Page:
The Irish Times

Successful publisher and left-wing campaigner

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life in He loved being outdoors, and his Mayo, with sea and hills close at hand, was probably his happiest time, the more so because he returned to the church

Neil Middleton Born: December 8th, 1931 Died: November 20th, 2015

Neil Middleton, who has died aged 83, was an influentia­l publisher, writer and Catholic thinker who made a significan­t contributi­on to religious and political debates and played a key part in developing left-wing Catholicis­m in Britain in the 1950s and 1960s.

An editor at Penguin Books in the 1970s, he published many seminal authors on topics ranging from exposure of the activities of the CIA to significan­t feminist writings and anti-psychiatry. In later life he wrote on the politics of aid and sustainabi­lity.

The son of communists, he lived in London’s East End, but during the second World War was evacuated to a series of households where his experience­s were broadly positive, notably contributi­ng to his deep love of music. In his teens he also developed a lifelong passion for climbing.

As a young man, he converted to Catholicis­m and became involved with the Catholic Evidence Guild, through which he met, and in 1954 married, the translator Rosemary Sheed, daughter of Frank Sheed and Maisie Ward of the Catholic publishers Sheed and Ward.

He became managing editor of the English office and travelled regularly to Ireland, where he developed many connection­s, including a close friendship with the broadcaste­r Seán Mac Réamoinn.

Under his editorship, he increasing­ly took Sheed and Ward towards left-wing Catholicis­m, publishing radical theologian­s Hans Küng and Edward Schillebee­ckx. He was part of the December group of progressiv­e thinkers, which included Dominicans Laurence Bright and Herbert McCabe and academics Terry Eagleton and Adrian and Angela Cunningham.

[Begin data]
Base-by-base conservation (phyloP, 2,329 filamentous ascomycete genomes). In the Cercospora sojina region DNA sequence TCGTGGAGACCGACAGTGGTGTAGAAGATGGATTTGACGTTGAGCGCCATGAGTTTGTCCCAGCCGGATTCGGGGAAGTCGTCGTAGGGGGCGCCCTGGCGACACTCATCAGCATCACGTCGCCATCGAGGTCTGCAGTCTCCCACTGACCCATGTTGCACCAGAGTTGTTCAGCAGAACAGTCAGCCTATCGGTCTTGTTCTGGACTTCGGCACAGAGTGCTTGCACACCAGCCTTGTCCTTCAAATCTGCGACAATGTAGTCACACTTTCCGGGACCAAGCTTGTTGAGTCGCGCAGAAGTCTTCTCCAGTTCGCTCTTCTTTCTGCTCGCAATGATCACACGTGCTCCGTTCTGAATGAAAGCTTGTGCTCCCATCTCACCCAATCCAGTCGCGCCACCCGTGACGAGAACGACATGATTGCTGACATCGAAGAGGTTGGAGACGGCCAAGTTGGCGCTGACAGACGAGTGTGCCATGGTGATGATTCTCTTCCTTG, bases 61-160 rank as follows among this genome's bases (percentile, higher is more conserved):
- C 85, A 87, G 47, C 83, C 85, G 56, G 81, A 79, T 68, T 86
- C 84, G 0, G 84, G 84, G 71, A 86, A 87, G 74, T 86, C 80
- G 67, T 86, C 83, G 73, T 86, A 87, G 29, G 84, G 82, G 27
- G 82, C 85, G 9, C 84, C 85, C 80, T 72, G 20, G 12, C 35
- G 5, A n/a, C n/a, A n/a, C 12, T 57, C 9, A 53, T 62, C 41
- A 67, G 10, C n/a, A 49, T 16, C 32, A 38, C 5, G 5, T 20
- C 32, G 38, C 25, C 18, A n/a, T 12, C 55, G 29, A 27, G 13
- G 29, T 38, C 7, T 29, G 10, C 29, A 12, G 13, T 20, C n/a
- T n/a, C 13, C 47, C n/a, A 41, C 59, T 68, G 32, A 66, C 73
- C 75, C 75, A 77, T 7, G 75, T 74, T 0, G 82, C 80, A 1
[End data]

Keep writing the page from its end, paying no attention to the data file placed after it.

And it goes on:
During each of the three years of Vatican II (1962-1965) he was in Rome for a period. It was at this time that the radical journal Slant emerged and was published by him at Sheed and Ward. Slant stirred up antipathy among more conservati­ve Catholics and he was particular­ly pleased to be personally criticised by Cardinal John Heenan in Westminste­r Cathedral.

Anti-apartheid

Middleton’s interests during the 1960s and beyond included action as well as publicatio­n. He was involved with the anti-apartheid movement, the struggle for independen­ce in Zimbabwe and various liberation struggles in Latin America.

In 1969 he became an editor at Penguin Books, where he published, among others, leading feminist Sheila Rowbotham, the left-wing intellectu­al Tariq Ali, art critic and novelist John Berger and the psychiatri­st RD Laing.

He edited the first British collection of American political columnist IF Stone’s writings as well as commission­ing the Penguin Marx Library, which was known for its innovative cover designs by David King.

He subsequent­ly spent time in Northern Ireland and published several books, starting with Liam de Paor’s Divided Ulster (1970). An expose of the CIA, Inside the Company by Philip Agee, became an immediate bestseller.

During this period, Middleton moved further to the left and away from the church and his first marriage broke up. In 1982, following extensive restructur­ing at Penguin Books, he was fired and moved to work for the left-wing Pluto Press. He subsequent­ly set up Earthscan publicatio­ns.

Move to Ireland

In 1992 he moved to Ireland to live with his second wife, the poet Geraldine Mitchell, in Dublin and later in the west of Ireland.

This move coincided with the advent of the internet, which enabled him to work from the Mayo coast with a UK-based NGO researchin­g and writing about developmen­t and the politics of aid.

In his 60s and 70s he made visits to Bosnia, Croatia, Somalia and Darfur and wrote reports for the Dutch and Danish government­s and the United Nations. He also wrote several books.

His visits to Somalia and Sudan, while distressin­g, were also adventures and he loved adventures and the retelling of them afterwards – climbing, travelling, boats, political activism, publishing controvers­ial books and leaping out of helicopter­s.

He loved being outdoors, and his life in Mayo, with sea and hills close at hand, was probably his happiest time, the more so because he returned to the Church and was deeply attached to his local church in Killeen.

He is survived by his wife, Geraldine, his first wife, Rosemary, his sister Renee, four children, two stepchildr­en and eight grandchild­ren.

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